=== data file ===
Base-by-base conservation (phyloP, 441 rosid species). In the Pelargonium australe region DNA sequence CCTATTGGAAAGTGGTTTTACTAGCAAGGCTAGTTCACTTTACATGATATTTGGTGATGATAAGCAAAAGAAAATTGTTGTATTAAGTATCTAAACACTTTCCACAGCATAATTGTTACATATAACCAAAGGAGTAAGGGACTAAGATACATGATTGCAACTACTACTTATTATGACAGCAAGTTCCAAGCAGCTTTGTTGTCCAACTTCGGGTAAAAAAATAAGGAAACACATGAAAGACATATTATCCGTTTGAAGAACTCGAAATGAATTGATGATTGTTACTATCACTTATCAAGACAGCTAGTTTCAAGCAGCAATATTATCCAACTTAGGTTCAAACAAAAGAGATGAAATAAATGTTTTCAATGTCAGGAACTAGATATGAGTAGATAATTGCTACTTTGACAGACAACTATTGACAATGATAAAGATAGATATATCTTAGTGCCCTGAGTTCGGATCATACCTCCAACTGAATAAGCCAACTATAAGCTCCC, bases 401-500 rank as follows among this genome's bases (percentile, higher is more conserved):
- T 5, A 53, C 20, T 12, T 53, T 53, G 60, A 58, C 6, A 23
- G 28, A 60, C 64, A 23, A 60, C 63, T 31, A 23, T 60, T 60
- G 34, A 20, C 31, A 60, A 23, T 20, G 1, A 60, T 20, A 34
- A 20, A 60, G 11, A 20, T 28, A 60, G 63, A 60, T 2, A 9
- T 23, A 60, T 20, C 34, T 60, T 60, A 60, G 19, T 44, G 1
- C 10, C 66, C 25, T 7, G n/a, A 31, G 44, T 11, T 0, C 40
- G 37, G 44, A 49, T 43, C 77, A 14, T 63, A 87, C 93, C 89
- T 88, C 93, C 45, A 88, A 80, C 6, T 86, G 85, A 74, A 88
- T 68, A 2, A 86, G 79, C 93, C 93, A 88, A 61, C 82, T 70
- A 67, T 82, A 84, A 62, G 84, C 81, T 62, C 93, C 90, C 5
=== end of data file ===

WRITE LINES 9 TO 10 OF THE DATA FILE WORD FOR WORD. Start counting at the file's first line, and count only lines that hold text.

- T 88, C 93, C 45, A 88, A 80, C 6, T 86, G 85, A 74, A 88
- T 68, A 2, A 86, G 79, C 93, C 93, A 88, A 61, C 82, T 70